Username: Wolfgang from East Sussex, United Kingdom “I have worked on a number of SOA projects. Linxter takes away the headache to implement the middleware that is necessary.”
Brian Noyes, Microsoft Regional Director, posted this blog entry about Linxter
Funding history? VCs? BA?
We have been funded by individual angel investors.
How many employees do you have? How many developers?
4 employees and 4 consultants – 6 of which are technical folk.
Are you hiring? If yes, what? Where?
Yes, we are looking for a Marketing Director and a Sales Director.
Which platform are you building on? Why?
For our backend, we standardized on Microsoft Windows, SQL Server and .NET. Our SDKs vary depending on the platform they support. The unified stack provided by the Windows operating system, SQL Server for data storage, and .NET for application development offered the best option for building a highly cohesive and loosely coupled solution with maximum productivity and robustness. Additionally, the broad availability of .NET and SQL Server talent and knowledge made it the clear choice over competing development technologies. The cost of the server licenses is easily offset by the time and cost saved in development thanks to the productivity benefits of the platform and tools.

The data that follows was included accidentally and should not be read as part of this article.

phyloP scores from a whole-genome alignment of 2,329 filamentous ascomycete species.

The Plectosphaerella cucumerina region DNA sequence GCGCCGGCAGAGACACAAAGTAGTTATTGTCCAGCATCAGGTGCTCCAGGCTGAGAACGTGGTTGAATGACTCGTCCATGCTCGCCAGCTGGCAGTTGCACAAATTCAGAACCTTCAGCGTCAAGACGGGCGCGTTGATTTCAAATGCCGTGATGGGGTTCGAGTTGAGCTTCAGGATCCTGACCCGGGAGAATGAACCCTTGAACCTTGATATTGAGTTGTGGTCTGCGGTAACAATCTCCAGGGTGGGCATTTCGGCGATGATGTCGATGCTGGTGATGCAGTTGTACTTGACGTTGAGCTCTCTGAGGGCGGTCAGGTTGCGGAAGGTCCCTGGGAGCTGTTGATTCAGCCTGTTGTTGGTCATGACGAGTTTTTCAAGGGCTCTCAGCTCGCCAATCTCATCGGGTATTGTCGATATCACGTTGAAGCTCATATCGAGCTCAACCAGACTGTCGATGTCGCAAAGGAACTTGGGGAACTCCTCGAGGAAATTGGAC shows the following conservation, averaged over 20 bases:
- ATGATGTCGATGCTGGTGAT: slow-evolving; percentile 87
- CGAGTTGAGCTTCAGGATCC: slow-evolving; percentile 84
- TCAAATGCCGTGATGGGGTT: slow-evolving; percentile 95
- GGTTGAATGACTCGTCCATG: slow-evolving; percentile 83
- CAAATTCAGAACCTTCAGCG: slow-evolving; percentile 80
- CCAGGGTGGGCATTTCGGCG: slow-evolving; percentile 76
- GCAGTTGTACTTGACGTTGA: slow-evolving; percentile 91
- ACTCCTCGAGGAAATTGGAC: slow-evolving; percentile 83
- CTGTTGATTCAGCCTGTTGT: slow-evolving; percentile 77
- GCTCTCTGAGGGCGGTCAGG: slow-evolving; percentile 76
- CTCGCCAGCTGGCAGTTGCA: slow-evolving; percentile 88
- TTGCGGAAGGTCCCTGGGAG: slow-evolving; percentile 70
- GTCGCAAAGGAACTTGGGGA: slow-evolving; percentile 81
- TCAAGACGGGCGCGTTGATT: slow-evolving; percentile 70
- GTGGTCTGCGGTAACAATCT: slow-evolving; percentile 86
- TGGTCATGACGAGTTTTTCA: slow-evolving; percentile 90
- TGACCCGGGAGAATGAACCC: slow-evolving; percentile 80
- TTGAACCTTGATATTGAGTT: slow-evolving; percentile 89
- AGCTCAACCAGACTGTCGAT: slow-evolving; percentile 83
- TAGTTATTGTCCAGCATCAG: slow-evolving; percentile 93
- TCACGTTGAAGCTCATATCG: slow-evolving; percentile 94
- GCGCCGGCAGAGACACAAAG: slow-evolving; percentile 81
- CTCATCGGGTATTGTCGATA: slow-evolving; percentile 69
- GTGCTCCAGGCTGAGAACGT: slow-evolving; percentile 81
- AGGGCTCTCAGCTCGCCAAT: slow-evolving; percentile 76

Do you have any Software IP? Is there something that you’re the only one to do on the market?
We currently have 4 patents pending. I believe Linxter is the first company to commercially offer message-oriented middleware completely in the cloud.
Who’s your role model?
Someone who in part I owe my professional career to is Ray Ozzie. I began developing client/server applications with Lotus Notes version 3 and really, really enjoyed it. From there I set out to learn as much about his creation as I could, and eventually ended up at his company, Iris Associates in 1997. The knowledge I gained while working there has been invaluable.
Where do you see opportunities today in the Software/internet areas?
Innovation through interconnection. I think one of the most exciting areas will be in the creation of new products and services through the interconnection of IP addressable things.
Looking for funding? If yes, how much?
Yes, looking to raise $1M for bringing Linxter to market.
What about the BizSpark Program? What do you think?
We recently joined the BizSpark program and are very pleased with the whole experience so far. BizSpark is providing us with resources we need to bring Linxter to market.
Any advice to young software entrepreneurs?
Before you set off on your quest, be sure to log in hours with a firm that has an established and adhered to software development lifecycle methodology in place. Learn as much as you can about the different kinds of roles needed for successfully developing and bringing to market a product or service.
Anything else you’d like to say?
Despite the severe economic downturn, I think the market is hungry for new products and services, especially ones that help consumers, businesses or governments (local to federal) better meet today’s challenges.